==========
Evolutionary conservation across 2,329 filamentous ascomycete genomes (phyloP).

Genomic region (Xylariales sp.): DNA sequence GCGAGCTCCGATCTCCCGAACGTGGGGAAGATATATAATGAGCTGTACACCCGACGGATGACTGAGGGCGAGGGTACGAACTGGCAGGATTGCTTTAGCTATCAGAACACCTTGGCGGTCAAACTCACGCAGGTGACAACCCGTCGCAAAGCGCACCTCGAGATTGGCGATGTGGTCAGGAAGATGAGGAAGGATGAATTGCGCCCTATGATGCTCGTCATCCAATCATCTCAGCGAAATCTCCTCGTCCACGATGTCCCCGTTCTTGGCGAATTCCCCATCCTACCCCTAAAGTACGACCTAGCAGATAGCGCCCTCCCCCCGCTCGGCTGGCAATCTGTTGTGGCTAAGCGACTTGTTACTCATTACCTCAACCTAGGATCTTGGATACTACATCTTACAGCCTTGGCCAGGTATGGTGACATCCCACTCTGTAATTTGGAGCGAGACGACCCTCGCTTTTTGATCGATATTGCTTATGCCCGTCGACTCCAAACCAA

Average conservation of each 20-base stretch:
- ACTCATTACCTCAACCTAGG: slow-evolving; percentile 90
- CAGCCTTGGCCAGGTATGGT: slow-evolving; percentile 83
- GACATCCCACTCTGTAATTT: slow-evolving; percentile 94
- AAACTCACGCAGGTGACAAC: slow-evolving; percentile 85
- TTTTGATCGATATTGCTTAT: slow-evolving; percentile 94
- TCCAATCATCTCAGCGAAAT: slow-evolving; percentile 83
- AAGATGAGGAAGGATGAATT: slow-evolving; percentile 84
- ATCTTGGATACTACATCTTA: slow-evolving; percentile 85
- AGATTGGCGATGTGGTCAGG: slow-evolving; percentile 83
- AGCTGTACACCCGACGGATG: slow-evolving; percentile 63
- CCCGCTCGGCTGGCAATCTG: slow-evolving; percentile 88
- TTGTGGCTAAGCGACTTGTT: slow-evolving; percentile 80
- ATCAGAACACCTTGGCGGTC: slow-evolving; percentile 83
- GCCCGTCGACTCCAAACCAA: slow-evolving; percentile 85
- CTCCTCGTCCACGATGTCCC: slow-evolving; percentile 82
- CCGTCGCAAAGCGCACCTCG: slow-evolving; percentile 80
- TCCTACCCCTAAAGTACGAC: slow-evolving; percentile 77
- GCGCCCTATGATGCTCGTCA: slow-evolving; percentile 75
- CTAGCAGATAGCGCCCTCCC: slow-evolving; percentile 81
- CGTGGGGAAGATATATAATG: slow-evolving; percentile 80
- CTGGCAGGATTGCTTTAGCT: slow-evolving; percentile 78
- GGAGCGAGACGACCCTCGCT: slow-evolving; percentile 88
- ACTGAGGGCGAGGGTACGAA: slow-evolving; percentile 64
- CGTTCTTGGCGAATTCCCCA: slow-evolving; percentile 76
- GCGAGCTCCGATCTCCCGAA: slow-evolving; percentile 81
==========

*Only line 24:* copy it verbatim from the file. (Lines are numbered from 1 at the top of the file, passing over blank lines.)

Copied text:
- CTGGCAGGATTGCTTTAGCT: slow-evolving; percentile 78